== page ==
Over 100 doctors are urging the UK government to stop the “psychological torture” of Julian Assange, and send him to a hospital. It’s their fourth such letter since the journalist appeared in court.
WikiLeaks founder Julian Assange may die in a UK prison, having “effectively been tortured to death,” claim Doctors for Assange, a group of 117 doctors from 18 countries, in a recent letter published in The Lancet, a leading medical journal.
The letter says that Assange requires urgent medical care, and has been exposed to “prolonged psychological torture”. The group once again asks for him to be moved to a university teaching hospital for medical assessment and treatment.
WikiLeaks editor-in-chief Kristinn Hrafnsson on the other hand has claimed that Assange’s health is improving and he is no longer being held in solitary confinement. Hrafnsson spoke to journalists ahead of next week’s court hearing on the US extradition request.
Assange’s health has been worrying his supporters for a while now.
Nils Melzer, the UN Special Rapporteur on Torture, visited Assange in prison in May 2019, and reported that the journalist showed “all the symptoms typical of prolonged exposure to psychological torture”.
By that point, Assange had spent seven years in the Ecuadorian embassy in London living in a converted office under constant surveillance, before being detained in Belmarsh maximum security prison. Soon after Melzer’s visit, the public saw Assange at his case management hearing on October 21, 2019. “Doctors for Assange” says that he appeared “pale, underweight, aged, and limping, and he had visibly struggled to recall basic information, focus on his thoughts, or articulate his words”. By the end of the proceedings, the journalist told the judge “he had not understood what had happened in court”.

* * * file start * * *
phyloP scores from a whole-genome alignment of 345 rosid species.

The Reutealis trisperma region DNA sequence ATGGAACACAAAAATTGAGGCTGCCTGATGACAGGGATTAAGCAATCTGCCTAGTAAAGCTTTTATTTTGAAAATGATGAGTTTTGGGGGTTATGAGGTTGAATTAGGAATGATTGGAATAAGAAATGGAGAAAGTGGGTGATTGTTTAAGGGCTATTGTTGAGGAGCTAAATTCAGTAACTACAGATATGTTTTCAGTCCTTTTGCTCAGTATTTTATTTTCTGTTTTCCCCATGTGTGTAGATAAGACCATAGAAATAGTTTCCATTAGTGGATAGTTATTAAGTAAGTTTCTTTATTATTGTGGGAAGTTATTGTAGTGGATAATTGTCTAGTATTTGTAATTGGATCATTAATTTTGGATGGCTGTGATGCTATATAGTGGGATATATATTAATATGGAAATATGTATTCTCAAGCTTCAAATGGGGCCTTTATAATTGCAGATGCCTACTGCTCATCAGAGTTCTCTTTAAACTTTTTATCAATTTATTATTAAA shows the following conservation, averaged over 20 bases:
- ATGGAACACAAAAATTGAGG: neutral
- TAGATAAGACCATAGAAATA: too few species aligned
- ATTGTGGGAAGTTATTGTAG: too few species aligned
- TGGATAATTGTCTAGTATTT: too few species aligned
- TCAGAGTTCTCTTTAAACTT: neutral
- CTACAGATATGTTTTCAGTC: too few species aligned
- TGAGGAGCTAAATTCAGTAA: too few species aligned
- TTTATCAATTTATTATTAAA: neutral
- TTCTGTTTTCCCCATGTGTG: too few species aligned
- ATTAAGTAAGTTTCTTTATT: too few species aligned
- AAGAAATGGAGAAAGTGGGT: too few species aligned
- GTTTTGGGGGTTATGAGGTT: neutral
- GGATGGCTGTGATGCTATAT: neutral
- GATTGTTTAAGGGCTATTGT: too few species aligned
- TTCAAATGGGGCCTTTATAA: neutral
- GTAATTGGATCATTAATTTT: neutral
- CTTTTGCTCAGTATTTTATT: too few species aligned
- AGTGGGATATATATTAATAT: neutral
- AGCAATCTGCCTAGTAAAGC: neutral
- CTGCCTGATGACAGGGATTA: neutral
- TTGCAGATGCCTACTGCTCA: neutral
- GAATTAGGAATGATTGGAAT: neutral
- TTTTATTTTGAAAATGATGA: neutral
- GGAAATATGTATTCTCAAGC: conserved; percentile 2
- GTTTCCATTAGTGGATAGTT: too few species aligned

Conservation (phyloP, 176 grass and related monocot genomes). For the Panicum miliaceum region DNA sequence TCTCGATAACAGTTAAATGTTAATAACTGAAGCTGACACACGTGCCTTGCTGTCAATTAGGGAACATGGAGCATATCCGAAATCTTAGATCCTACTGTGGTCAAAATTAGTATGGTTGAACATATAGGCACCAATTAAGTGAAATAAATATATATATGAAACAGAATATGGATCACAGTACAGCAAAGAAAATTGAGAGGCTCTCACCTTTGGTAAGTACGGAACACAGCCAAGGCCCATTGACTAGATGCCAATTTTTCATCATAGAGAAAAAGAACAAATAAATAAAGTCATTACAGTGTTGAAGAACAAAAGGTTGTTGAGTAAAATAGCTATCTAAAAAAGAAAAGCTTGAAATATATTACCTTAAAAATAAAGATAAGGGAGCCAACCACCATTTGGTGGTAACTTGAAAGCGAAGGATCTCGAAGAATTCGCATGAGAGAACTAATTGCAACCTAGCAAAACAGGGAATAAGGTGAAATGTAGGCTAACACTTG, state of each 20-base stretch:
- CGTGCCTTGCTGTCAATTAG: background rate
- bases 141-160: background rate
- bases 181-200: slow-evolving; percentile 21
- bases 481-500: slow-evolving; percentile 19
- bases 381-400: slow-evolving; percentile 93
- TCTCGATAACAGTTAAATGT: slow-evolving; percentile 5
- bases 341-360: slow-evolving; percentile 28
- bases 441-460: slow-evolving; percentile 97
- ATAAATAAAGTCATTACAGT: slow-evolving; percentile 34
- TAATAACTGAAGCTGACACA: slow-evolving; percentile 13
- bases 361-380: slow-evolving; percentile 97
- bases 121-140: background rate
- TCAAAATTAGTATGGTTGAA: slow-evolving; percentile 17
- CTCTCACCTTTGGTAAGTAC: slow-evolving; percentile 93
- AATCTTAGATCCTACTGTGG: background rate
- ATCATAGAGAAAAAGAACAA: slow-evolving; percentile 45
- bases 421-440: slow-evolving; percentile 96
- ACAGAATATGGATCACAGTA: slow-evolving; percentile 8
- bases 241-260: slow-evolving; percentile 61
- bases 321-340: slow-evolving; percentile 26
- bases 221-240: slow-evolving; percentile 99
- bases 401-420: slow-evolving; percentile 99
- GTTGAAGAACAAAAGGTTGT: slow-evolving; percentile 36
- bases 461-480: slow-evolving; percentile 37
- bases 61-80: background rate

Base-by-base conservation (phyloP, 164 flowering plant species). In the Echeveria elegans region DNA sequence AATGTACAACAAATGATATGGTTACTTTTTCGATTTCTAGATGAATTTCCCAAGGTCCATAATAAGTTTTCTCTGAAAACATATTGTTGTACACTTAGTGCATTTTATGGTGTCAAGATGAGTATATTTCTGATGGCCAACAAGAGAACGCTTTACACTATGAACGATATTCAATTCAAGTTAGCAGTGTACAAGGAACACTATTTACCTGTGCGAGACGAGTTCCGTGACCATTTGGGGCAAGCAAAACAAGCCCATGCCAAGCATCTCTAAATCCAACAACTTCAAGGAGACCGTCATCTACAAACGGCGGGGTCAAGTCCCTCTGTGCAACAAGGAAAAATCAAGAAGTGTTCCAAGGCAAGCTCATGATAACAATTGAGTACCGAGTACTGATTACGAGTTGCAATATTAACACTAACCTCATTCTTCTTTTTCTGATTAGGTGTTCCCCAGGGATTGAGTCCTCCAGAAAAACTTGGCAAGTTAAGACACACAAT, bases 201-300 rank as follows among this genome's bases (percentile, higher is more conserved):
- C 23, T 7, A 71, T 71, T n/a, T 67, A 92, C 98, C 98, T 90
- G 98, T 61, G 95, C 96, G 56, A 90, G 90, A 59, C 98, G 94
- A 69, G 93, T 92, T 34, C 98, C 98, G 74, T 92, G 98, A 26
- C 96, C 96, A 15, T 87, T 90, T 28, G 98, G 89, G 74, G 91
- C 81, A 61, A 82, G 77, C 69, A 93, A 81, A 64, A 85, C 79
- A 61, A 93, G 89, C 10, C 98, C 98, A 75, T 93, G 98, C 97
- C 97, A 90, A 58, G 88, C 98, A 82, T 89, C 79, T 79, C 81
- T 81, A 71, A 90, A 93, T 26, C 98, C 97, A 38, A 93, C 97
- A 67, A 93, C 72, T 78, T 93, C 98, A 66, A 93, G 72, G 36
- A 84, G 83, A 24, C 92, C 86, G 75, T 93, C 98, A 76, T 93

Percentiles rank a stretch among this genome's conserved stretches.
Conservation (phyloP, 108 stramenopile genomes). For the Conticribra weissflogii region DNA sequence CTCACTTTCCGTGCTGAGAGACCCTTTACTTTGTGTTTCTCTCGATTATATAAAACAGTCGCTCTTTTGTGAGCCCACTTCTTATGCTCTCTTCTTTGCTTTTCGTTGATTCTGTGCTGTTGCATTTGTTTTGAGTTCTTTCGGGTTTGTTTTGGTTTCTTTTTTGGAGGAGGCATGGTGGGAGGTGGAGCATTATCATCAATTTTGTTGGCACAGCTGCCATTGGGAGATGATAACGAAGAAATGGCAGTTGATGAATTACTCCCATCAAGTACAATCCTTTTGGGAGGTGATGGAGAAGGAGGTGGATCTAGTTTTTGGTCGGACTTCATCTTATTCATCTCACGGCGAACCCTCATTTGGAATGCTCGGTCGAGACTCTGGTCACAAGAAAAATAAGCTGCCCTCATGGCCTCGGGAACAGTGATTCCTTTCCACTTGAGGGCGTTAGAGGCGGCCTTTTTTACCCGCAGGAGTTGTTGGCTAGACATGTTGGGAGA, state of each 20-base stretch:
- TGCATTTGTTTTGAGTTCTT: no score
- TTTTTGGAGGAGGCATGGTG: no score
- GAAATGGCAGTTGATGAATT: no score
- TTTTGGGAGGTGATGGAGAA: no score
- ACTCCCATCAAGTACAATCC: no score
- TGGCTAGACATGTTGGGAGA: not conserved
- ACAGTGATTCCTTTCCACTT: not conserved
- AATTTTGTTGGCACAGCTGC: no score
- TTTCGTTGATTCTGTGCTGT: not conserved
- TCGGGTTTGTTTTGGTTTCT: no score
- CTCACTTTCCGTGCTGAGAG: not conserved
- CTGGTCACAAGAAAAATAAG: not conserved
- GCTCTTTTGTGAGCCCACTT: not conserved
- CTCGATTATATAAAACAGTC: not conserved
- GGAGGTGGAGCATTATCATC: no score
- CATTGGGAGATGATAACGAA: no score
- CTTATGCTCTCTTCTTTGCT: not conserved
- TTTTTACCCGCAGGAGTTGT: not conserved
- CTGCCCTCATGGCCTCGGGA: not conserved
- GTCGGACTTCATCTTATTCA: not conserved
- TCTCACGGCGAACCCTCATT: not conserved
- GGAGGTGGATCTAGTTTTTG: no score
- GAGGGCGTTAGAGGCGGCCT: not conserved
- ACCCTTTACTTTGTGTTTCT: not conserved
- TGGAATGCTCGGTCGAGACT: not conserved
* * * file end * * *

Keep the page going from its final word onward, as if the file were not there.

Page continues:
The hearing was held to decide whether the US can state its case to extradite Assange to the US. The WikiLeaks founder is wanted by Washington for “unlawfully obtaining and disclosing classified documents related to the national defense” with the help of former intelligence analyst Chelsea Manning. The Justice Department has indicted the journalist on 18 counts, which carry a maximum sentence of 175 years in prison.
Worried about the extradition proceedings and Assange’s medical needs, “Doctors for Assange” had previously written two open letters to the UK government in November 2019, to no reply. They had also asked the Australian government to intercede in the proceedings on his behalf, since he is an Australian citizen, but received no reply.